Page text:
JACKSONVILLE, Fla. - The lawyer for a demoted Duval elementary school principal says he’s already planning to appeal the district’s actions against her.
WOKV has learned more details on why Sharon Sanders was transferred to Landmark Middle School where she will work as an assistant principal and make $30,000 less per year than she used as principal of Windy Hill Elementary School.
Duval County Public Schools Superintendent Dr. Nikolai Vitti held a conference after releasing the investigation report on Sharon Sanders, who’s accused of a number of violations during the FCAT Writing test in February 2012.
“We have to maintain the right testing environment considering there’s so much at stake regarding these tests, and we have to ensure the integrity of the testing environment,” Dr. Vitti said. “And that was clearly violated based on the investigation.”
Vitti said the state investigated regarding the results, and their conclusion was “there was no definitive evidence that there was cheating that took place.”
You can read the entire DCPS investigation by clicking the document on the left side of this story. From going through that and talking with Dr. Vitti, we found some key conclusions from the district:
-There was not adequate spacing between the students, which is supposed to be at least three feet
-There were no partitions used as the students took the test, and students were facing each other at their tables
-Students took the tests in the same location they had writing camps. This is not a direct violation of FCAT procedures; however the report says visual aids around the classroom were not removed or covered up
-There was no training for test administrators or proctors
-A school assessment coordinator was not able to monitor testing rooms because she was sent home early
"There were moments during testing where personnel at the school indicated that testing violations may be occurring and that she did not change the testing environment based on those recommendations," Vitti said.
Sanders’ attorney, Tad Delegal, went through four of the accusations which Dr. Vitti pointed out and said none of them were correct.
Delegal says there is no rule that requires partitions between students.
“There is a rule that requires spacing of students,” Delegal said. “She was never charged with anything regarding partitions and there was no evidence that students were not spaced correctly.”
He said there was “absolutely no evidence” in the investigative report that any visual materials were left on the boards in the class.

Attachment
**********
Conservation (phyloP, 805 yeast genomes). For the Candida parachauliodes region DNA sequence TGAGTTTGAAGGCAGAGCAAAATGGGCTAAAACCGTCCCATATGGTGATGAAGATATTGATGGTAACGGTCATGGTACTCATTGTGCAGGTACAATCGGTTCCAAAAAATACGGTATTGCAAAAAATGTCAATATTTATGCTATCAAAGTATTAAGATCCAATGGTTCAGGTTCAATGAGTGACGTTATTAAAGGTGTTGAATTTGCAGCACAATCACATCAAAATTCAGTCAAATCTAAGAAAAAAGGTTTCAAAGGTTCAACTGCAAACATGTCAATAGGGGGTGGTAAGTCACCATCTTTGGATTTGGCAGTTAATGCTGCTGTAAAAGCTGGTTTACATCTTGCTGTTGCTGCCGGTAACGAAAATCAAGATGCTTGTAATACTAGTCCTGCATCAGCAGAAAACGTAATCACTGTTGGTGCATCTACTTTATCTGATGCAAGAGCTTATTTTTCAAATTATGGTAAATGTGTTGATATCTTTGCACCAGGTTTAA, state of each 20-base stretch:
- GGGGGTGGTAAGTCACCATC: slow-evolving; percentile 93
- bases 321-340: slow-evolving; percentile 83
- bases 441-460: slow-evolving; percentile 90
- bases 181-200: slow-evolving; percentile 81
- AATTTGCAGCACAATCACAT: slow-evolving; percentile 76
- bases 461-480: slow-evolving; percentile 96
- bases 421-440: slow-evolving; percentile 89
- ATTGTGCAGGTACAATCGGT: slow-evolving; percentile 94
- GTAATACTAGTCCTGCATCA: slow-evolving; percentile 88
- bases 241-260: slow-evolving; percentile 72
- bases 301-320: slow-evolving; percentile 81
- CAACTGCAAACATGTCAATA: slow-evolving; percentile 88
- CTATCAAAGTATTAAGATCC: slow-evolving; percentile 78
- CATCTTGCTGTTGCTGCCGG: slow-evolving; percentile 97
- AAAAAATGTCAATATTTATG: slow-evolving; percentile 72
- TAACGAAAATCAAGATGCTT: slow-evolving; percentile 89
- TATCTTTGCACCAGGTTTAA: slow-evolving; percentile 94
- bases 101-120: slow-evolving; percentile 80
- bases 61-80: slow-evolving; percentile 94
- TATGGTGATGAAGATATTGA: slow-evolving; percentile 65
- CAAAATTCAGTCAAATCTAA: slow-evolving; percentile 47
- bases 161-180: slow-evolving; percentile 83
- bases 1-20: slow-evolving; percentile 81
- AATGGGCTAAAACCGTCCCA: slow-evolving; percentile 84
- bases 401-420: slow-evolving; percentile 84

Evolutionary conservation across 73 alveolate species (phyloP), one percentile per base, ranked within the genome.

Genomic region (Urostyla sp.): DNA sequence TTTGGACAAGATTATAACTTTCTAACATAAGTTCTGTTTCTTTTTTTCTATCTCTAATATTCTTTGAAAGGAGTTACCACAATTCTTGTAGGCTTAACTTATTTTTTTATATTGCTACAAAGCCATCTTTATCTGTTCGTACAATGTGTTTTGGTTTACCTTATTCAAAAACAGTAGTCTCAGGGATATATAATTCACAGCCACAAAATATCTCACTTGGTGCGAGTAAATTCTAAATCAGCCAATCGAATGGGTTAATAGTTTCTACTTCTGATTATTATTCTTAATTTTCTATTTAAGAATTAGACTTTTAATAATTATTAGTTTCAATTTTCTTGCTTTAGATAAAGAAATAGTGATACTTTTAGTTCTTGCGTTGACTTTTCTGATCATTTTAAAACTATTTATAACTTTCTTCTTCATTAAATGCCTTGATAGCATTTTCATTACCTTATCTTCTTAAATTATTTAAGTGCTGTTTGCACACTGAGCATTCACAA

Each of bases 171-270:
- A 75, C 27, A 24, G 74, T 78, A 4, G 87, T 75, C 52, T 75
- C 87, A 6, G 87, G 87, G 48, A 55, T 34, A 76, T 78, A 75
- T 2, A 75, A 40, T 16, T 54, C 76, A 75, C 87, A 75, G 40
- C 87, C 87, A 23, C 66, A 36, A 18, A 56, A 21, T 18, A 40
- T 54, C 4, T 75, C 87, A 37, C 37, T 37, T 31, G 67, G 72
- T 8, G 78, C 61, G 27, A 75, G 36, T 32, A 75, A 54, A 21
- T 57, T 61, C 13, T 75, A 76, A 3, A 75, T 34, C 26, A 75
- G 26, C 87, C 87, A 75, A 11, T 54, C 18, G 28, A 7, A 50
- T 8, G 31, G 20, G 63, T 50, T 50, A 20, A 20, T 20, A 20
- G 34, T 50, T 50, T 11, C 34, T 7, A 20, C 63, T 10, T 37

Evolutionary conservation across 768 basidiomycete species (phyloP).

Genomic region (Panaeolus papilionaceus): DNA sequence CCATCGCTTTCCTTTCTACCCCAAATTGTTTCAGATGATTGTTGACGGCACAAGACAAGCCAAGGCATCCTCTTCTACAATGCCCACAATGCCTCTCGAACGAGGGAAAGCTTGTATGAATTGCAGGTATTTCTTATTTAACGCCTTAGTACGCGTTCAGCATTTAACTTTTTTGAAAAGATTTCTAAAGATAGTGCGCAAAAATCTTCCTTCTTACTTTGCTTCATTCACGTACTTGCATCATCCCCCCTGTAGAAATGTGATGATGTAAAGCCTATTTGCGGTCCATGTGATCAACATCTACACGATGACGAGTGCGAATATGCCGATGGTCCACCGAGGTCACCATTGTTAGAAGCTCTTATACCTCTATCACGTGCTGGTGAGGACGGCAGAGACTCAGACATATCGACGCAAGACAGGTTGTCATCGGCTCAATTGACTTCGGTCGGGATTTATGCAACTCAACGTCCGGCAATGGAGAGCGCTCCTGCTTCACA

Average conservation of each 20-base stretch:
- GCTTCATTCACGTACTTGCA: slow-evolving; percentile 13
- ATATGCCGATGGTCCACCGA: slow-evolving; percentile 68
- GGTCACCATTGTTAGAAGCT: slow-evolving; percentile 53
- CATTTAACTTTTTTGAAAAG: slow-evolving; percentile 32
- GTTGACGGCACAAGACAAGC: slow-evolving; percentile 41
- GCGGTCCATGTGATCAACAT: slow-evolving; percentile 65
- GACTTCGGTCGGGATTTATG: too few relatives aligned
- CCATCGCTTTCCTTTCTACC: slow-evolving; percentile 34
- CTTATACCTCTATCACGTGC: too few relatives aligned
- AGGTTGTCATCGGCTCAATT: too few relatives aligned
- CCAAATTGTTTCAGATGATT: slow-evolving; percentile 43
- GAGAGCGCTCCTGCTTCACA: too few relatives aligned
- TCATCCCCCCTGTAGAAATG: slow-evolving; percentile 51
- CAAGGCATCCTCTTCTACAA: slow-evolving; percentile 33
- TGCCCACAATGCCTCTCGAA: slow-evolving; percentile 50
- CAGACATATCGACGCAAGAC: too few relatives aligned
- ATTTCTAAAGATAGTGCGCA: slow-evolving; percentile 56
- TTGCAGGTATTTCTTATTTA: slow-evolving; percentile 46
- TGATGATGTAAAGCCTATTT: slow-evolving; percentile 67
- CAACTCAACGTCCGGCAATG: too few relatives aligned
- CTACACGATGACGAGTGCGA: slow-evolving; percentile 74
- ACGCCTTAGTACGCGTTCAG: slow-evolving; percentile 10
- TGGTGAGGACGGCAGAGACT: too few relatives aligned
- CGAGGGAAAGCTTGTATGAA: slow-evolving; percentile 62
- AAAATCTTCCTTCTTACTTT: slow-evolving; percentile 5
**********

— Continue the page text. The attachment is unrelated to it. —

In regards to the assessment coordinator who went home, Delegal said the reality is that she was allowed to go home.
“She had a personal emergency, but it was after the tests were conducted, after she did all of her job. There was no follow up to determine when she went home,” Delegal said.
Finally, Delegal refuted Dr. Vitti’s claim that Sanders did not report to the district about violations which may have been occurring.
“The reality is there is no suggestion whatsoever that any testing irregularity was brought to Ms. Sanders’ attention,” he said.
"There was no cheating, and not everything may have been completely perfect, there may have been errors, there are human factors, but this was not something that Ms. Sanders was responsible for," Delegal said. “And frankly, I'm disappointed that the school district didn't do a more thorough investigation and they would've revealed that."
The investigation also reveals that the investigation started when it was believed former teacher Chris Bacca had prior information about the writing prompt and prepped his students before the test.
Bacca, who was arrested by police on unrelated charges of sexual battery against a child, denies that accusation in a letter in which he calls himself “an amazing teacher.
“Unfortunately success and motivation come at a price,” Bacca wrote. “I have always known that some teachers around me are jealous and I have worked hard to stay focused on my students and my classroom and to ignore their remarks and the rumors…If anything I said was misconstrued to imply that I had additional information about the prompt I apologize. I am appalled and saddened to think that one of my colleagues would ever call into question my morals or my ethics.”
To read more about the investigation into Christopher Bacca, see the related content on the left side of the article.